On June 26, 2014 the New York Times published a great article about the incredibly high and unjust prison phone and money transfer rates for inmates.
As we know, several companies have monopoly over the prison phone market, and charge outrageous rates for inmates to keep in touch. These licensed providers get contracts with state and prison authorities, paying high commissions and fees for such contracts. The companies justify their exaggerated rates saying they are in part due to the high fees they are paying to the state and prison authorities for getting contracts and being allowed to operate.
Therefore, many inmates file lawsuits against big companies. And while earlier this year, the FCC set a limit for interstate telephone rates (25 cents a minute), still the companies manage to get a lot of money through fees and taxes, and the rates vary widely from state to state.
The NYT gives the example of a 15 minute in-state call in New York state, which doesn’t accept commissions from providers, as being 72 cents, while the same call costs over 8$ in New Jersey, which still has the commission system.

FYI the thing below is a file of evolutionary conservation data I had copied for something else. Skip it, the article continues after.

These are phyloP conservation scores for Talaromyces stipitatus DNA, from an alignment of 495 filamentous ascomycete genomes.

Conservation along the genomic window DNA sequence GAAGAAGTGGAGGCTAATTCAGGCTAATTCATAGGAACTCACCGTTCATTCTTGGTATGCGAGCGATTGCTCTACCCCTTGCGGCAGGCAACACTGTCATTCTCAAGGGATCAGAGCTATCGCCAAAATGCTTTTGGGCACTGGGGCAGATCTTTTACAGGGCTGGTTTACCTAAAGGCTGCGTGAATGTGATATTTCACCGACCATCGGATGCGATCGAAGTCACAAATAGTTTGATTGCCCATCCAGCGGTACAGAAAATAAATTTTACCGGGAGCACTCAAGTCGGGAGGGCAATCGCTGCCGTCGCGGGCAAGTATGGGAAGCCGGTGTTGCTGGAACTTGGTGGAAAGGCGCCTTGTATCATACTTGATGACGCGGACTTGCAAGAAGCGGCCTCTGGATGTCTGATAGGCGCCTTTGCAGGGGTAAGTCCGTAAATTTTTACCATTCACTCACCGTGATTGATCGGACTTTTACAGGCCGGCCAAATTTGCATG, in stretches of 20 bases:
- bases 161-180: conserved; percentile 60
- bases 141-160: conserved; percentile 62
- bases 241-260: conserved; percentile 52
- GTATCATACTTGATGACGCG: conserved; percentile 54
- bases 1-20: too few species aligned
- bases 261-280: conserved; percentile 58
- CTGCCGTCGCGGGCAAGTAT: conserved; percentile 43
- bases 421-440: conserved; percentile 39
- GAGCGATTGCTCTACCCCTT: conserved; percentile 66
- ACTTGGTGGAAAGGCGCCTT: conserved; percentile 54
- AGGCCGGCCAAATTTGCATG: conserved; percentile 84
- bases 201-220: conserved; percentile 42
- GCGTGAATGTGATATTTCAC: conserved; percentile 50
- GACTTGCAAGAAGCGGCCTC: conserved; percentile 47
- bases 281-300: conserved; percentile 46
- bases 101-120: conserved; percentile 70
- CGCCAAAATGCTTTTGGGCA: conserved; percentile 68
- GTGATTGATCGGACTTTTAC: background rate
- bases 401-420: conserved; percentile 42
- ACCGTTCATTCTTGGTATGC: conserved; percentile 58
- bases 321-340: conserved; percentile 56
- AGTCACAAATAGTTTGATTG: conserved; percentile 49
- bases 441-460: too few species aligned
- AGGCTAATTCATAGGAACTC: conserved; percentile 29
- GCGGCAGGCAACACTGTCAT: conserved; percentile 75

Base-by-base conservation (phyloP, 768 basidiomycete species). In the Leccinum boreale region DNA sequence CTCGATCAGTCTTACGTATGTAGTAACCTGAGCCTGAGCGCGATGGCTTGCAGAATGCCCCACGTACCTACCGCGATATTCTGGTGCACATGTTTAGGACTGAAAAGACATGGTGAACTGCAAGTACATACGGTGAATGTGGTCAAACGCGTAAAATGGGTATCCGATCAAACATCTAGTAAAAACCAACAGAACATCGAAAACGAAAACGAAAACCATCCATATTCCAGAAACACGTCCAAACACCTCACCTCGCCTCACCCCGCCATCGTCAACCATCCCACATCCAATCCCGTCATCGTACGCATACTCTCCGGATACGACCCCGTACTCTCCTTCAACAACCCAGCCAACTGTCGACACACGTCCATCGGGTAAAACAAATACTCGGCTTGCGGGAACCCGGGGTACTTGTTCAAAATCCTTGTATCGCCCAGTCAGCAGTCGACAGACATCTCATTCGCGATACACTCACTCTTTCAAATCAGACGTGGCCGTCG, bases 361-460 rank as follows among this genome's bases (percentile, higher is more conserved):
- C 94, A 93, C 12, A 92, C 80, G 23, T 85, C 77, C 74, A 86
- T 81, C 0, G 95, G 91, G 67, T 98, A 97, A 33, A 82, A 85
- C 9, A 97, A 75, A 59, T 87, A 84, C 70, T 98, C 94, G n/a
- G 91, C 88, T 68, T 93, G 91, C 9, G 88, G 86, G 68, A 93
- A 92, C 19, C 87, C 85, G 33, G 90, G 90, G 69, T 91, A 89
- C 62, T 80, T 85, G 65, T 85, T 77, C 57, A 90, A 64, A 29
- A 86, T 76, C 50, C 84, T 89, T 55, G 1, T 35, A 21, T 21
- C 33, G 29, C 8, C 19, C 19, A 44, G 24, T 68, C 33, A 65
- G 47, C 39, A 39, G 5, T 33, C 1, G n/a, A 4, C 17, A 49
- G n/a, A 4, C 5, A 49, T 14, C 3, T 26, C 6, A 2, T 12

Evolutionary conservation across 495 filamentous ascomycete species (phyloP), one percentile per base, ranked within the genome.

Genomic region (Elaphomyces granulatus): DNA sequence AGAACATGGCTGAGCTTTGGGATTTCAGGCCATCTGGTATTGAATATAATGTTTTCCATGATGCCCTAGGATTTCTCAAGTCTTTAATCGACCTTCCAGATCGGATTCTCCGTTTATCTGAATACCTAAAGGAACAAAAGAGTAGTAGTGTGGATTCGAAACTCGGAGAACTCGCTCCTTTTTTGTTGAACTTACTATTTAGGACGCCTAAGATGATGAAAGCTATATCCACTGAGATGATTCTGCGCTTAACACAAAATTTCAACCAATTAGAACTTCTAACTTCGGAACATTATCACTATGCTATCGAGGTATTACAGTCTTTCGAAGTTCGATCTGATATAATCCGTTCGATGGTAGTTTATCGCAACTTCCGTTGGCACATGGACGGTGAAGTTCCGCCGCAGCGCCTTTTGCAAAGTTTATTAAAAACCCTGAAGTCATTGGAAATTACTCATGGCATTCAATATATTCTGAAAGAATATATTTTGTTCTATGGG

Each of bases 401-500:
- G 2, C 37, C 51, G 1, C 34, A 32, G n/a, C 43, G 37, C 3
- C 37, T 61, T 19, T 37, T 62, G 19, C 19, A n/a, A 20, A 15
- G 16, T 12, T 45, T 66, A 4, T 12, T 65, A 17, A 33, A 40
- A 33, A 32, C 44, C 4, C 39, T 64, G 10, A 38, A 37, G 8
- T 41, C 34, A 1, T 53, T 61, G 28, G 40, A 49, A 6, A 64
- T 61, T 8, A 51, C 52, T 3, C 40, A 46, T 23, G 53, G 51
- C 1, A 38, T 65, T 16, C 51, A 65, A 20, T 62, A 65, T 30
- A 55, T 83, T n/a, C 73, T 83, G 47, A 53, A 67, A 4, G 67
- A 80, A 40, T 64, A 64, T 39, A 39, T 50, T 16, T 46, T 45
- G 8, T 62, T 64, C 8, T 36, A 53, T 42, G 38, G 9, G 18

Big companies like Securus, Global Tel-Link, CenturyLink, and the corrections departments in Arizona, Mississippi and South Dakota, have challenged the FCC rules in court, providing justifications for their high rates: security concerns. As the NYT explains “the companies say they need to charge high rates for security concerns — inmates’ access to financial services, telephones and the Internet is limited and, in most cases, monitored by providers.”
Given the amount of publicity this issue is getting recently, do you think inmates will get better rates and fair treatment when it comes to communication?
Image from NYT